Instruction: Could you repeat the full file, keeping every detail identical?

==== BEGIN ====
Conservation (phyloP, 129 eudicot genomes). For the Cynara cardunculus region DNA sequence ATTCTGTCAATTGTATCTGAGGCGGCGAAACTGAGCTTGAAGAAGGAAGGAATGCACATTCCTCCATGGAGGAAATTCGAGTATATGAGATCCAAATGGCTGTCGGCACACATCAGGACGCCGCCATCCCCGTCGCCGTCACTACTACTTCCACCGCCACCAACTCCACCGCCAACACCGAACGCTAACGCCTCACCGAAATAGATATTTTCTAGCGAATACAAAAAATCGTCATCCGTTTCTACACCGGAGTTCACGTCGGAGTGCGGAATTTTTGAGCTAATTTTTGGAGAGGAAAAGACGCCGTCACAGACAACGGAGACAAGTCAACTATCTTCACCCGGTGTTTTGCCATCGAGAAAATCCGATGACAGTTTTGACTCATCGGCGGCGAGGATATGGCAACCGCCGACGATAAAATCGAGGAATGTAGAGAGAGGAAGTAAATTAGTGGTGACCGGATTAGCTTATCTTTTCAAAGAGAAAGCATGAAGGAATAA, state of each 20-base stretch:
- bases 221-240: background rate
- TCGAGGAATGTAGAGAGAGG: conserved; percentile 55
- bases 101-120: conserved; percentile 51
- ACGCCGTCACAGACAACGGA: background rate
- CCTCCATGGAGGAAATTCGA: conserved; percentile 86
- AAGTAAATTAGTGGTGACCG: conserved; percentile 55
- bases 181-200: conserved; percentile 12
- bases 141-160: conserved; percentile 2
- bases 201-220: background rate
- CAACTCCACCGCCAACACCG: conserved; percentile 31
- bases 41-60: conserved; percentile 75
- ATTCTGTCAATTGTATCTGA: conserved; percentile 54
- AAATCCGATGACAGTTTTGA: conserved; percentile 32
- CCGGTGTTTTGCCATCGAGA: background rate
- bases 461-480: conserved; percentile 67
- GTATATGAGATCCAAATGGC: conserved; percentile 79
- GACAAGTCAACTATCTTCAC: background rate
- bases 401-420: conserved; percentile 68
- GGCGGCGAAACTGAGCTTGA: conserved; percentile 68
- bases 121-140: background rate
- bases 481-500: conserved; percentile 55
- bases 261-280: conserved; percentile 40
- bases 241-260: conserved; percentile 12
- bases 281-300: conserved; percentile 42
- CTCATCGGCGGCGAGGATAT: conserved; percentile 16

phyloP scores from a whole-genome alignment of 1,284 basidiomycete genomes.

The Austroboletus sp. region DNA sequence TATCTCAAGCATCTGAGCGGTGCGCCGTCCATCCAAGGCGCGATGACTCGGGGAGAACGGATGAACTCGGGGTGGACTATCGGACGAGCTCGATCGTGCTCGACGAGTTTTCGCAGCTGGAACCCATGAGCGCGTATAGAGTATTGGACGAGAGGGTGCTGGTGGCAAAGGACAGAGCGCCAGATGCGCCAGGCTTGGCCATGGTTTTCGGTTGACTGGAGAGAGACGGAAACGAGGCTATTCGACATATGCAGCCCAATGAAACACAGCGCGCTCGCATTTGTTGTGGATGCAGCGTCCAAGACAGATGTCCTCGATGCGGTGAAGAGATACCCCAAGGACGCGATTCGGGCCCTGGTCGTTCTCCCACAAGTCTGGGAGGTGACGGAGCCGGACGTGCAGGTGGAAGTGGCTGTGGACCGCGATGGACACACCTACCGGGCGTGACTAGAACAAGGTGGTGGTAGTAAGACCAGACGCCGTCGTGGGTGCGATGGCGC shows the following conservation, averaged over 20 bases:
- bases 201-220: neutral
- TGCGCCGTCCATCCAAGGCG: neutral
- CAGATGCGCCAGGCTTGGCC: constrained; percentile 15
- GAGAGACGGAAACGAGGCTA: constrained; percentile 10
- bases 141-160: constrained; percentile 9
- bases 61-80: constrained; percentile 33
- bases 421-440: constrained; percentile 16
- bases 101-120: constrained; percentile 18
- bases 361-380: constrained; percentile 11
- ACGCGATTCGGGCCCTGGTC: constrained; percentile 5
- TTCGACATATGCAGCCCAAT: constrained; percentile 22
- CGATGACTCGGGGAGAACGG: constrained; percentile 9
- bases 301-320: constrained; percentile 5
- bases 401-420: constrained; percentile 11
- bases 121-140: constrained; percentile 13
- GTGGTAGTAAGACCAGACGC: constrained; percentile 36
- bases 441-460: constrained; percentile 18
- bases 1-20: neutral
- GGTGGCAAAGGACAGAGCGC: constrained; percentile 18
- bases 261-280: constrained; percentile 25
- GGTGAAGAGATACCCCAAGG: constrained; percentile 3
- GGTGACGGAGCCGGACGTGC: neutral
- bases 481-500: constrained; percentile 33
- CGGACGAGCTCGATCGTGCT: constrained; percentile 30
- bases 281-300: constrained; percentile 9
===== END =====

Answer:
Conservation (phyloP, 129 eudicot genomes). For the Cynara cardunculus region DNA sequence ATTCTGTCAATTGTATCTGAGGCGGCGAAACTGAGCTTGAAGAAGGAAGGAATGCACATTCCTCCATGGAGGAAATTCGAGTATATGAGATCCAAATGGCTGTCGGCACACATCAGGACGCCGCCATCCCCGTCGCCGTCACTACTACTTCCACCGCCACCAACTCCACCGCCAACACCGAACGCTAACGCCTCACCGAAATAGATATTTTCTAGCGAATACAAAAAATCGTCATCCGTTTCTACACCGGAGTTCACGTCGGAGTGCGGAATTTTTGAGCTAATTTTTGGAGAGGAAAAGACGCCGTCACAGACAACGGAGACAAGTCAACTATCTTCACCCGGTGTTTTGCCATCGAGAAAATCCGATGACAGTTTTGACTCATCGGCGGCGAGGATATGGCAACCGCCGACGATAAAATCGAGGAATGTAGAGAGAGGAAGTAAATTAGTGGTGACCGGATTAGCTTATCTTTTCAAAGAGAAAGCATGAAGGAATAA, state of each 20-base stretch:
- bases 221-240: background rate
- TCGAGGAATGTAGAGAGAGG: conserved; percentile 55
- bases 101-120: conserved; percentile 51
- ACGCCGTCACAGACAACGGA: background rate
- CCTCCATGGAGGAAATTCGA: conserved; percentile 86
- AAGTAAATTAGTGGTGACCG: conserved; percentile 55
- bases 181-200: conserved; percentile 12
- bases 141-160: conserved; percentile 2
- bases 201-220: background rate
- CAACTCCACCGCCAACACCG: conserved; percentile 31
- bases 41-60: conserved; percentile 75
- ATTCTGTCAATTGTATCTGA: conserved; percentile 54
- AAATCCGATGACAGTTTTGA: conserved; percentile 32
- CCGGTGTTTTGCCATCGAGA: background rate
- bases 461-480: conserved; percentile 67
- GTATATGAGATCCAAATGGC: conserved; percentile 79
- GACAAGTCAACTATCTTCAC: background rate
- bases 401-420: conserved; percentile 68
- GGCGGCGAAACTGAGCTTGA: conserved; percentile 68
- bases 121-140: background rate
- bases 481-500: conserved; percentile 55
- bases 261-280: conserved; percentile 40
- bases 241-260: conserved; percentile 12
- bases 281-300: conserved; percentile 42
- CTCATCGGCGGCGAGGATAT: conserved; percentile 16

phyloP scores from a whole-genome alignment of 1,284 basidiomycete genomes.

The Austroboletus sp. region DNA sequence TATCTCAAGCATCTGAGCGGTGCGCCGTCCATCCAAGGCGCGATGACTCGGGGAGAACGGATGAACTCGGGGTGGACTATCGGACGAGCTCGATCGTGCTCGACGAGTTTTCGCAGCTGGAACCCATGAGCGCGTATAGAGTATTGGACGAGAGGGTGCTGGTGGCAAAGGACAGAGCGCCAGATGCGCCAGGCTTGGCCATGGTTTTCGGTTGACTGGAGAGAGACGGAAACGAGGCTATTCGACATATGCAGCCCAATGAAACACAGCGCGCTCGCATTTGTTGTGGATGCAGCGTCCAAGACAGATGTCCTCGATGCGGTGAAGAGATACCCCAAGGACGCGATTCGGGCCCTGGTCGTTCTCCCACAAGTCTGGGAGGTGACGGAGCCGGACGTGCAGGTGGAAGTGGCTGTGGACCGCGATGGACACACCTACCGGGCGTGACTAGAACAAGGTGGTGGTAGTAAGACCAGACGCCGTCGTGGGTGCGATGGCGC shows the following conservation, averaged over 20 bases:
- bases 201-220: neutral
- TGCGCCGTCCATCCAAGGCG: neutral
- CAGATGCGCCAGGCTTGGCC: constrained; percentile 15
- GAGAGACGGAAACGAGGCTA: constrained; percentile 10
- bases 141-160: constrained; percentile 9
- bases 61-80: constrained; percentile 33
- bases 421-440: constrained; percentile 16
- bases 101-120: constrained; percentile 18
- bases 361-380: constrained; percentile 11
- ACGCGATTCGGGCCCTGGTC: constrained; percentile 5
- TTCGACATATGCAGCCCAAT: constrained; percentile 22
- CGATGACTCGGGGAGAACGG: constrained; percentile 9
- bases 301-320: constrained; percentile 5
- bases 401-420: constrained; percentile 11
- bases 121-140: constrained; percentile 13
- GTGGTAGTAAGACCAGACGC: constrained; percentile 36
- bases 441-460: constrained; percentile 18
- bases 1-20: neutral
- GGTGGCAAAGGACAGAGCGC: constrained; percentile 18
- bases 261-280: constrained; percentile 25
- GGTGAAGAGATACCCCAAGG: constrained; percentile 3
- GGTGACGGAGCCGGACGTGC: neutral
- bases 481-500: constrained; percentile 33
- CGGACGAGCTCGATCGTGCT: constrained; percentile 30
- bases 281-300: constrained; percentile 9